Does astrology actually work?
People clearly still have great faith in astrology, but there’s a small problem: no one can give a sound explanation of how it might work. The only physical ways planets and stars could affect life on Earth are through their light and their gravity… So is it possible that balls of burning gas millions of light years away could be influencing your love life?
“Apart from the position of the Sun, which impacts the length of the day, there’s no obvious connection between the positions of celestial objects and human behaviour,” says Michael Brown, Associate Professor at Monash University’s School of Physics and Astronomy. “Even claims about the Moon influencing human behaviour are speculative at best, and downright suspect at worst. There’s no obvious way for distant planets to influence human behaviour.”
But what if the effects of celestial objects could be strengthened, perhaps through an alignment? Astrologers attach great significance to planetary alignments; they have been used to predict and explain human behaviour, climate, and even earthquakes.
“Gravity is the most obvious force connecting the planets to us,” says Brown, “but the tidal forces induced by planetary alignments are so small that their impact has to be negligible compared to other factors shaping our world.”
As Carl Sagan famously commented, at the time of his birth, “the gravitational influence of the obstetrician was much greater than the gravitational influence of Mars.”
A large body of research has been undertaken over the years to evaluate the claims of astrology, but unsurprisingly, no evidence has been found. What keeps people interested in astrology must therefore not be based in rationality — it must be something deeply and psychologically human.
What’s so appealing about astrology?
Astrology’s history is testament to an innate human desire to be connected to the cosmos, to play a significant role in the grand show put on by the universe. Despite the development of fire and microwaves and social media, we’re still just apes on a big hunk of rock, swirling through space, and some people have trouble with that. Until just a few hundred years ago, we clung to the belief that the universe literally revolved around us — but since Copernicus booted Earth from centre stage, we’ve been cast back further and further into the wings. Earth is not the centre of the solar system, our solar system is not in a special place in our galaxy, and our galaxy is not even particularly special.
“Astronomy has taught us we’re not the centre of the universe and makes us look vanishingly insignificant next to the vastness of space,” says Patrick Stokes, Senior Lecturer in Philosophy at Deakin University. “What astrology seems to offer is an assurance that the cosmos is still ultimately oriented towards us.”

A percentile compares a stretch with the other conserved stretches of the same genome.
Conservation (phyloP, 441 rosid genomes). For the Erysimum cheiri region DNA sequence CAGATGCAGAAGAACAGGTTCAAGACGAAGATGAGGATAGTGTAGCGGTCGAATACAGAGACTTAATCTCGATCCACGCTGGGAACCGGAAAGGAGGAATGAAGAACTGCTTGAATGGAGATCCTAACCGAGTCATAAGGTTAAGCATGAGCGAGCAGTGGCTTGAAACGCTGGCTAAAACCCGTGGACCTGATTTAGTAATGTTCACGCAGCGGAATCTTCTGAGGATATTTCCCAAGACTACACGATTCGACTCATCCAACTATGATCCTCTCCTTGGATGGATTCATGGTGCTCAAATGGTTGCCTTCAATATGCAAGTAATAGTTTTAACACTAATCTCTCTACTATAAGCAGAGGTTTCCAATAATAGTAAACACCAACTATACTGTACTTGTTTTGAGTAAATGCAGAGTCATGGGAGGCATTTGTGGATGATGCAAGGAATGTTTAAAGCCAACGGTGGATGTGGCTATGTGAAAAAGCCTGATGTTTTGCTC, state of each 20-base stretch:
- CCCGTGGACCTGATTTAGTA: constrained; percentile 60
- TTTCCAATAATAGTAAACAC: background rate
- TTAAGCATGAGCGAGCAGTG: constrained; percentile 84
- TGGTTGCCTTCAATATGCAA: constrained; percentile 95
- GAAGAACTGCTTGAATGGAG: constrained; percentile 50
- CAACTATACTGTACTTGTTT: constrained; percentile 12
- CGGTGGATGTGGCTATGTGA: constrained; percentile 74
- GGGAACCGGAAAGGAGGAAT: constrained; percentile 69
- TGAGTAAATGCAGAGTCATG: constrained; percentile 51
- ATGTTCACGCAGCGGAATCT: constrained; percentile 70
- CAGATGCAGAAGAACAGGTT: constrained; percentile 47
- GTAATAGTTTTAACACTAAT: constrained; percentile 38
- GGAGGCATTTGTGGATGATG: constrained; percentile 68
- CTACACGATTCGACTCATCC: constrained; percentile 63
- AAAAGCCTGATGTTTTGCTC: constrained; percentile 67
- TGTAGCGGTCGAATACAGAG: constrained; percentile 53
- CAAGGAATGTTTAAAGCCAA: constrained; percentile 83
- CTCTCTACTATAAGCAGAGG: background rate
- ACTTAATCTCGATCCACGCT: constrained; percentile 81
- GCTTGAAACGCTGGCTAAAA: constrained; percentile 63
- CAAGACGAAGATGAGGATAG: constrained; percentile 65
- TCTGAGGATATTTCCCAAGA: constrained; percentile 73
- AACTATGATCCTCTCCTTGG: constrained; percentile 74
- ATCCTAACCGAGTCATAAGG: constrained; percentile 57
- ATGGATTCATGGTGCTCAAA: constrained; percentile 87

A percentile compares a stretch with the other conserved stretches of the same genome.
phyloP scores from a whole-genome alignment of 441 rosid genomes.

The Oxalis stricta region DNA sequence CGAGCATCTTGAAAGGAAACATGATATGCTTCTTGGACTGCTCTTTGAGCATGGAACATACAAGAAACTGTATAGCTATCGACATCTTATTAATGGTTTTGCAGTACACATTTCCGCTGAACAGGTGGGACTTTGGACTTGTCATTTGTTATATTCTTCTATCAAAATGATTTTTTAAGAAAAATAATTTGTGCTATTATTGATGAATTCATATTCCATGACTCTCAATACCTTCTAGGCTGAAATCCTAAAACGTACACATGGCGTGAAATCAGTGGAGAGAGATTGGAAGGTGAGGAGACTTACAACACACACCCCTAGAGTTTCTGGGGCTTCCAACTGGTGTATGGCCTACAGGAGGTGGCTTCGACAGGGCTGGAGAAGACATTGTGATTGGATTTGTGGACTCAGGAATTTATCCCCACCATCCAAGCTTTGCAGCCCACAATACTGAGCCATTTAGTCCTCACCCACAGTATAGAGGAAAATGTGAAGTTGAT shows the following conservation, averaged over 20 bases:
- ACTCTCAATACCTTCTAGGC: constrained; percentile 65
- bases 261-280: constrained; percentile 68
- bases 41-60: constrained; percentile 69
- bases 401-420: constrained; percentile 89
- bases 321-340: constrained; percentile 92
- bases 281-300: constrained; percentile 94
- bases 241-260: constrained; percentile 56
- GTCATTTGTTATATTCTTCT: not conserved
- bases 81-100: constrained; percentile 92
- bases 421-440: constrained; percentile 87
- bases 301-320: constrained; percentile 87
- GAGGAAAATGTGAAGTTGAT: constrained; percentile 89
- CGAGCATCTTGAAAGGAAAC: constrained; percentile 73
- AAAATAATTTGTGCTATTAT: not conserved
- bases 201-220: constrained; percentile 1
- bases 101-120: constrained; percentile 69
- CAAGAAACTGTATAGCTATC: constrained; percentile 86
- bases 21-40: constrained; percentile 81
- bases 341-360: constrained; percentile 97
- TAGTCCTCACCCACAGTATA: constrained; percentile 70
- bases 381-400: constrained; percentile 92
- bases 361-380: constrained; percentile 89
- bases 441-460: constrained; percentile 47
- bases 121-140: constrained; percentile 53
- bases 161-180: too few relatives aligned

Astrology panders to the desire to be significant, carefully casting humans as being directly influenced by the grander motions of the cosmos — intricately and irrevocably tied to a world of greater significance.
“I think as humans we’re always very powerfully drawn to the idea that our chaotic and sometimes absurdly tragic world has some ultimate hidden logic behind it,” says Stokes. “There’s something flattering about the idea that the reason you’re afraid of commitment or had a crappy day in the office is actually the grand play of interstellar forces, not just the random chance that shaped your personality and that of those around you.”
For some, this reassurance of cosmic significance is simply a casual comfort; for others, astrology is used as a guide to shape their decisions and behaviours. On a small scale, it may be harmless — those who follow their horoscopes regularly often say it’s all just in good fun — but taken to the extreme, astrology has the potential to be damaging.
“Trying to guess someone’s star sign at a party, or adding 'Oh that’s so Taurus of me!' when you’ve said something probably doesn’t hurt too much,” says Stokes. “Making decisions against other good sources of advice or information on the basis of a horoscope, however, is potentially disastrous.”
Take dating sites, for example, where it’s common to match partners based on their signs, or perhaps books written on how to use astrology to choose your career path, or making a risky financial decision on the basis of astrological advice. By telling us how we are supposed to feel and behave, astrology also has the potential to harm our sense of self, conflicting with our existing predispositions.
Professional astrologers are undoubtedly excellent judges of character and behaviour, and are able to tap into human psychology in order to appear as though they have all the answers. During the Reagan presidency, the White House had an astrologer, Joan Quigley, who claimed that she was consulted in secret about “the timing [of] all press conferences, most speeches, the State of the Union addresses, [and] the takeoffs and landings of Air Force One.” The Reagans denied this, but Nancy Reagan is known to have consulted Quigley about the assassination attempt of her husband in 1981, and there are records of frequent telephone conversations between the two.
Perhaps it’s not so surprising that people in power succumb to pseudoscience when it’s so common among the public. A 2014 study by the National Science Foundation found that over 40% of Americans believe that astrology is a science, while in Britain the number was 25%.
“Astrology doesn’t have a basis in evidence, so belief in astrology may be connected to other, more dangerous beliefs that have no basis in evidence,” Brown cautions. “For example, the false belief that vaccines cause autism has had a real impact on vaccination rates and outbreaks of preventable diseases.”
However harmful it can be, it doesn’t look like astrology will disappear anytime soon. By tapping into a deeply human desire, it has become a pervasive and sometimes noxious field that pollutes the public’s understanding and recognition of astronomy. This is admittedly somewhat puzzling, as astronomy seems to afford us far greater and more beautiful cosmic powers such as peering back in time, discovering other worlds, and studying our own origins. Astronomy constantly brings us back to the same question of cosmological connection, to the eternal questions posed under the dark dome of planetariums around the world: Are we alone? What do we mean to the universe?
The answers to these lingering questions won’t be found within horoscope columns or natal charts — they will be found with science.
Edited by Sara Nyhuis